We never fail to be astonished by the ingenuity and attempts from malware bad actors to get their malware delivered to their intended victims. However in many cases, like this one, their attempts spectacularly backfire where such a tiny, minuscule number of recipients will be able to open the malware attachment and stand a possibility of being infected. They have used a type of archive that is virtually unknown and none of the commonly used extraction tools will extract the content. They have used a .daa file which is a proprietary format created by and only used by Power ISO, which is a program primarily used to create, rip, alter, or copy DVD, CD or Blue-ray discs. It does though have the ability to create zip files.
I don’t know why anybody would even try to use such a program to create zip files when the simplest way on any windows computer is right click the file & send to compressed folders. Unless the Skiddie or criminal was using Linux or a MAC and using or trying to use the free command line only version of Power ISO for Linux or MAC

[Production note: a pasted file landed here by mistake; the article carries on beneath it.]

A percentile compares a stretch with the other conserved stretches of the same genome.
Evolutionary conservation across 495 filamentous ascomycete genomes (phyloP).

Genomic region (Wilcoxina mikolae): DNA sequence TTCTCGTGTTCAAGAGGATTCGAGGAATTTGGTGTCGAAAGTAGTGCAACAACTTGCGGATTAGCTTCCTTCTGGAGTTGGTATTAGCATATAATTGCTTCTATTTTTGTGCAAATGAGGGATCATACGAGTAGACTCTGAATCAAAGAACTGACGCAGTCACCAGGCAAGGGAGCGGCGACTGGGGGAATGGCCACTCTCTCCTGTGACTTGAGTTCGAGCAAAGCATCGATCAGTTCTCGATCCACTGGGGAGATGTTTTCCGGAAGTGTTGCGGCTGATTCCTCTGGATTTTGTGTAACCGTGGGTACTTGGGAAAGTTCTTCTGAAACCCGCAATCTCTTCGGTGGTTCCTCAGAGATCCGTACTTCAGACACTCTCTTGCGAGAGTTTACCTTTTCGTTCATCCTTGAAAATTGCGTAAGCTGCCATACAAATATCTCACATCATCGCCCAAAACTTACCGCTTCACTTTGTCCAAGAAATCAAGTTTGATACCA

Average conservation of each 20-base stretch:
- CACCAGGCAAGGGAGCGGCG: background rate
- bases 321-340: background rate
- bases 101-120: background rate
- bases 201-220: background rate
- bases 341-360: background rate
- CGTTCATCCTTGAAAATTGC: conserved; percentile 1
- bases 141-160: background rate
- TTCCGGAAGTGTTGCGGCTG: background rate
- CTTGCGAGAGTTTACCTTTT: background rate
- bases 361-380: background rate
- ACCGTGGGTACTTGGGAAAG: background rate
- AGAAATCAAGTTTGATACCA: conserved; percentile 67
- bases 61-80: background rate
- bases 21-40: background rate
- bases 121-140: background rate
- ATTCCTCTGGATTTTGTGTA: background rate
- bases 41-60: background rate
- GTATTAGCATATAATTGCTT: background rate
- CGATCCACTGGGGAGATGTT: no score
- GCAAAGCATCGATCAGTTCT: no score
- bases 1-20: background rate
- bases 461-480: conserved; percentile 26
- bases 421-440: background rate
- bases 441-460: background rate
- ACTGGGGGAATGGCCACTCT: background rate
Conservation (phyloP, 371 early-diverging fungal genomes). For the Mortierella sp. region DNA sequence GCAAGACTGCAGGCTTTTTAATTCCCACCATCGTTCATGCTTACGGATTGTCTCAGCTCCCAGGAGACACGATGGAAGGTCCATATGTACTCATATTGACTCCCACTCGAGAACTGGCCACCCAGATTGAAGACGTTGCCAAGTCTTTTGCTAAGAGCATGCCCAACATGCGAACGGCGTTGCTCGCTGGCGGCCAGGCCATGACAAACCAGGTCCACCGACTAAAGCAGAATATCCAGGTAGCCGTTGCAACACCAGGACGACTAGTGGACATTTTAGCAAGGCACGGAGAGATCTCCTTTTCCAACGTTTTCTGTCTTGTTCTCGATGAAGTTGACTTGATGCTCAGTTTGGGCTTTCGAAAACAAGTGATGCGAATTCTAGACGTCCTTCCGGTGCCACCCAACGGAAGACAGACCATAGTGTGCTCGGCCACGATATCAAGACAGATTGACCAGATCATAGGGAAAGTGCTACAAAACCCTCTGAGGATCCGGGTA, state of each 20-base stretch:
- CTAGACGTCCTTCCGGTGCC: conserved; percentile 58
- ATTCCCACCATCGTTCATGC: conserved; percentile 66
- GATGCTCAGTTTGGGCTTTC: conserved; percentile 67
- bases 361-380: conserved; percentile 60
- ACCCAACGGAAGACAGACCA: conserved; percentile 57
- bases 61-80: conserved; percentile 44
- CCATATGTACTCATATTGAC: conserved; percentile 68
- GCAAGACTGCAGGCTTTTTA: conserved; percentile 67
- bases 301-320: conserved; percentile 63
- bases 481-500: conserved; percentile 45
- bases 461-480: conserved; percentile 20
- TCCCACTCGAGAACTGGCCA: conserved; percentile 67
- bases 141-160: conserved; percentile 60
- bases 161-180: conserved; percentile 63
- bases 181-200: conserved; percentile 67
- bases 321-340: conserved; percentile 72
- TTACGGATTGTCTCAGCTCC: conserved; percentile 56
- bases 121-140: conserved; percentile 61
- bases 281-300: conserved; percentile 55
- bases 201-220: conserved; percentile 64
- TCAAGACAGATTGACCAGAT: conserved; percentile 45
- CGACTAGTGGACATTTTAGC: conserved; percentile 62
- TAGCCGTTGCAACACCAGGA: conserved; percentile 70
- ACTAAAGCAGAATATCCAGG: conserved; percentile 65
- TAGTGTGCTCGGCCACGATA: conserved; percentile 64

Updated it has been pointed out to me that quite a lot of Agent Tesla ( and other malware files) recently have been in .ISO archive format. It is highly probable that the clueless malware apprentice was trying to create an ISO not a zip and messed up. That is why He ( or She) was using Power ISO
I am sure there are some users of Power ISO who just possibly might have received a copy of this malware, but the numbers will be so small, probably in the tens rather than the hundreds or thousands. I just cannot see this malware delivery campaign being effective.
What probably happened is the clueless Skiddie sending the malware used Power ISO, because he had it on his computer and probably uses it to rip DVD or Blue-ray and made a mistake in the settings, where instead of creating a zip file, he mistakenly created the .daa proprietary archive that only Power ISO uses. It might be that this group of criminals are actually trying out the effectiveness of using this sort of proprietary archiving format that will skip past most antivirus filters in the hope that enough recipients can or will open Power ISO .daa archives. We probably will see other less common proprietary formats being used in future campaigns.